Multiple police officers armed with rifles and at least one ballistic shield were on site at the Texas school shooting within 19 minutes – but they didn’t breach the classroom and stop the gunman for another hour, new reports suggest.
According to documents reviewed by the Austin American-Statesman newspaper and local KVUE-TV, officers with heavier firepower and tactical equipment were at the Robb Elementary School much earlier than first reported.
It marks the latest embarrassing revelation in what many perceive as a failure of law enforcement to stop the attack.
Nineteen children and two teachers were killed on 24 May when high school dropout Salvador Ramos went on a murderous rampage at the Uvalde school with an assault rifle.
He was eventually shot dead but distraught parents outside had pleaded with police to go in much sooner than they did – over an hour later according to some reports.
Uvalde Police chief Daniel Rodriguez maintained officers responded “within minutes” of the incident.
But at the press conference a few days after the tragedy, Steven McCraw, director of the Texas Department of Public Safety admitted the “wrong decision” had been made not to breach the classroom door sooner.
“From the benefit of hindsight, of course, it was not the right decision, it was the wrong decision,” he said.
The media outlets’ new report, is to be presented to a public Texas Senate hearing in Austin on Tuesday.
Investigators say the latest information indicates officers had more than enough firepower and protection to take down the gunman long before they finally did.
The timeline the American-Statesman and KVUE reported from the documents included footage from inside the school that showed the 18-year-old gunman casually entering a rear door at 11.33am, walking to a classroom and immediately spraying gunfire before barricading himself.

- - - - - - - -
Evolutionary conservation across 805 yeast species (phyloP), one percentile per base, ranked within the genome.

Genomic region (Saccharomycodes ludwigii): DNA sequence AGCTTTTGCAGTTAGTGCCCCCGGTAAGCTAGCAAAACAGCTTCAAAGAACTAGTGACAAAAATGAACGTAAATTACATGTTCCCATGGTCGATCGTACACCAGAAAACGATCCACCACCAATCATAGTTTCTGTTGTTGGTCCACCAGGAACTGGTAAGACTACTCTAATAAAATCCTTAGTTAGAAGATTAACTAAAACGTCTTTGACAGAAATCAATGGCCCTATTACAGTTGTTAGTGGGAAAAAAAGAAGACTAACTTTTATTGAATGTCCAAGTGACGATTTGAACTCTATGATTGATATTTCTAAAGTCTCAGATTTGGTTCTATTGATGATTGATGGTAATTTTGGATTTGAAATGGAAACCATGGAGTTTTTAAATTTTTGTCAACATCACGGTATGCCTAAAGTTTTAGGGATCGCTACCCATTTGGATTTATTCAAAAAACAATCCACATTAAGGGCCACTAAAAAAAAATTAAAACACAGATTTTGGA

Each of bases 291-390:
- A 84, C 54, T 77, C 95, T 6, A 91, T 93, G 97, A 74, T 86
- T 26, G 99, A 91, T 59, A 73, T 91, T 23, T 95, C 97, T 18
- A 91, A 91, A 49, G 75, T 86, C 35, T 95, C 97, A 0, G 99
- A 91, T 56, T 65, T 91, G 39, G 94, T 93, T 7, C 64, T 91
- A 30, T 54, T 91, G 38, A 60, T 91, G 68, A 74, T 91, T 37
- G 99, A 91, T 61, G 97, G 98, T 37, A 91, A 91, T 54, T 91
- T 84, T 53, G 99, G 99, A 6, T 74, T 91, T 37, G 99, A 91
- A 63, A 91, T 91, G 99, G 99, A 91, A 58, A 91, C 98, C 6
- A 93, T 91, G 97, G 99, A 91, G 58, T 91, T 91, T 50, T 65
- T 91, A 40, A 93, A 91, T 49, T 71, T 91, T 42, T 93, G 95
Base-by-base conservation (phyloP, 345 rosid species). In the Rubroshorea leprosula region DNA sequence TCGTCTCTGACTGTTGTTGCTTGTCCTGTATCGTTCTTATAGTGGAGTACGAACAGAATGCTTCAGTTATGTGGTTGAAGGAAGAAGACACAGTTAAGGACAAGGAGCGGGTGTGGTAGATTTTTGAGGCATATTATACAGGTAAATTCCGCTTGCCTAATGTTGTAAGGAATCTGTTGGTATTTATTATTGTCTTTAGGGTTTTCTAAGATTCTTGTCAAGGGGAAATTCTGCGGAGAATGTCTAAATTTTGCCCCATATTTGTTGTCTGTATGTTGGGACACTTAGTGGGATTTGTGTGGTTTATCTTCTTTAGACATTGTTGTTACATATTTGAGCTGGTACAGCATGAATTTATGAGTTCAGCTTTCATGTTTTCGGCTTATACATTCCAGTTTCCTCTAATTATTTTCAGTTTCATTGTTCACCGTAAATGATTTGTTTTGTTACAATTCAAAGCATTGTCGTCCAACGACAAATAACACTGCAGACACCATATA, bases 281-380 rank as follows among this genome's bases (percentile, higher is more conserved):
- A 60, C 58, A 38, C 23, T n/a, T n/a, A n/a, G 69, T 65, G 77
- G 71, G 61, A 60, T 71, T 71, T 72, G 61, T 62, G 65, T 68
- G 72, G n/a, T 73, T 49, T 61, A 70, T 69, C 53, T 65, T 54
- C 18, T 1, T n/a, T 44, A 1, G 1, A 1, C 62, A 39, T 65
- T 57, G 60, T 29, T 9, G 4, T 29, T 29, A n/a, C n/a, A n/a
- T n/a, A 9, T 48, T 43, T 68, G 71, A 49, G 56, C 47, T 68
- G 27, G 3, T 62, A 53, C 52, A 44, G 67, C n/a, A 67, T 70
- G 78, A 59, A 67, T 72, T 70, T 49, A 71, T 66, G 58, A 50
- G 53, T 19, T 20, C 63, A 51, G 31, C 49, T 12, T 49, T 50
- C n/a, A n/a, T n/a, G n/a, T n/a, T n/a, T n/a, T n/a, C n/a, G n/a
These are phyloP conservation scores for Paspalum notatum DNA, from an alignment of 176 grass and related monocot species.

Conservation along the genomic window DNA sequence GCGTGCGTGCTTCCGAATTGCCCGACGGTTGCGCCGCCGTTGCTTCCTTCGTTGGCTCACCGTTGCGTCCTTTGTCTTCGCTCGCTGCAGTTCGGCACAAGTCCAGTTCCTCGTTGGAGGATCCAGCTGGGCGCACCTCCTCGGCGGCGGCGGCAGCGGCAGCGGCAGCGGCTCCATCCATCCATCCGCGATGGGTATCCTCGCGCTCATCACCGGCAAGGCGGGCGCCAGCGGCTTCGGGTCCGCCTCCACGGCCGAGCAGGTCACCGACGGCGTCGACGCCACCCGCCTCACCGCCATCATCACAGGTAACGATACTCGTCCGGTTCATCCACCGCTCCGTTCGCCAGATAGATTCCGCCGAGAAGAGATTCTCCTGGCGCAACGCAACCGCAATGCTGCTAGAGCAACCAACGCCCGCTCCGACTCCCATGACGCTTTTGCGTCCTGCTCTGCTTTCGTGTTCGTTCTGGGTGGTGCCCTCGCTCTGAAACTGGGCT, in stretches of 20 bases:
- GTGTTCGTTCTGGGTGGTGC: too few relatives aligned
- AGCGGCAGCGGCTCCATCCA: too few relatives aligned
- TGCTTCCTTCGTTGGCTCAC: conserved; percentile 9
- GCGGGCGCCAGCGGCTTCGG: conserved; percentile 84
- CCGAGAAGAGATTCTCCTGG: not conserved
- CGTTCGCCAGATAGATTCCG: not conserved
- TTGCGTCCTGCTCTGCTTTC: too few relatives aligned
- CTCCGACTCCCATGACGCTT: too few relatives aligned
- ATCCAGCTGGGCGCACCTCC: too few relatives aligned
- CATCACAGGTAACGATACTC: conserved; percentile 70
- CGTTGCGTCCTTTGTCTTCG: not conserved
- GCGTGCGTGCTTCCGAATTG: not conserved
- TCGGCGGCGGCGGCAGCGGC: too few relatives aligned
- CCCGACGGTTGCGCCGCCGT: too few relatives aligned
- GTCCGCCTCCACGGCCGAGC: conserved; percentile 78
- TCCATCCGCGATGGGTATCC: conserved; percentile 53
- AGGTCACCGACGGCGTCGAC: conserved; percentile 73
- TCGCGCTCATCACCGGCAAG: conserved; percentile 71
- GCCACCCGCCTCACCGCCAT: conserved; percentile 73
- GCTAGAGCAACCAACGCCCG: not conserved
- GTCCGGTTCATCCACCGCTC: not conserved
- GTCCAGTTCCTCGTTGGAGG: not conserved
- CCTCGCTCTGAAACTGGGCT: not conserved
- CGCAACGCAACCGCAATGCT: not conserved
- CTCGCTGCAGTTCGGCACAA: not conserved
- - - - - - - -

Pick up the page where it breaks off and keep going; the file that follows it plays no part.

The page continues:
Video showed 11 officers entering the school three minutes later, the outlets reported.
School district police chief Pete Arredondo called the Uvalde Police Department and reported their suspect had “shot a lot” with an AR-15-style rifle and outgunned the officers at the school, who he said were armed only with pistols.
Four minutes later, they say, at 11.44 am, body camera video recorded the sound of more gunshots.
At 11.52am the first ballistic shield arrived as officers grew impatient to act.
Another officer with a ballistic shield arrived at 12.03pm, and another came with a shield two minutes later, the reports say.
Only at 12.46pm, did Mr Arredondo tell the tactical team members to breach the door when ready, the outlets reported.
Delays in the law enforcement response have been the focus of the federal, state and local investigation of the massacre and its aftermath.
Bereaved parents are furious law enforcement did storm the classroom, even as trapped fourth graders inside were desperately calling 911 for help.
Mr Arredondo has since said he didn’t consider himself the person in charge at the scene as he assumed someone else had taken control of the law enforcement response.
Lyliana Garcia, 16, is the daughter of teacher Irma Garcia, who was killed in the shooting, and José Garcia, who died of a heart attack two days later.
The couple had four children including Lyliana.
She told the school board: “The knowledge of being orphaned at such a young age is inconceivable.
“These are the consequences my family has to suffer due to the lack of due diligence. I would like to share a quote of one of my sister’s agonising cries. She said, ‘My mom died protecting her students, but who was protecting my mom?'”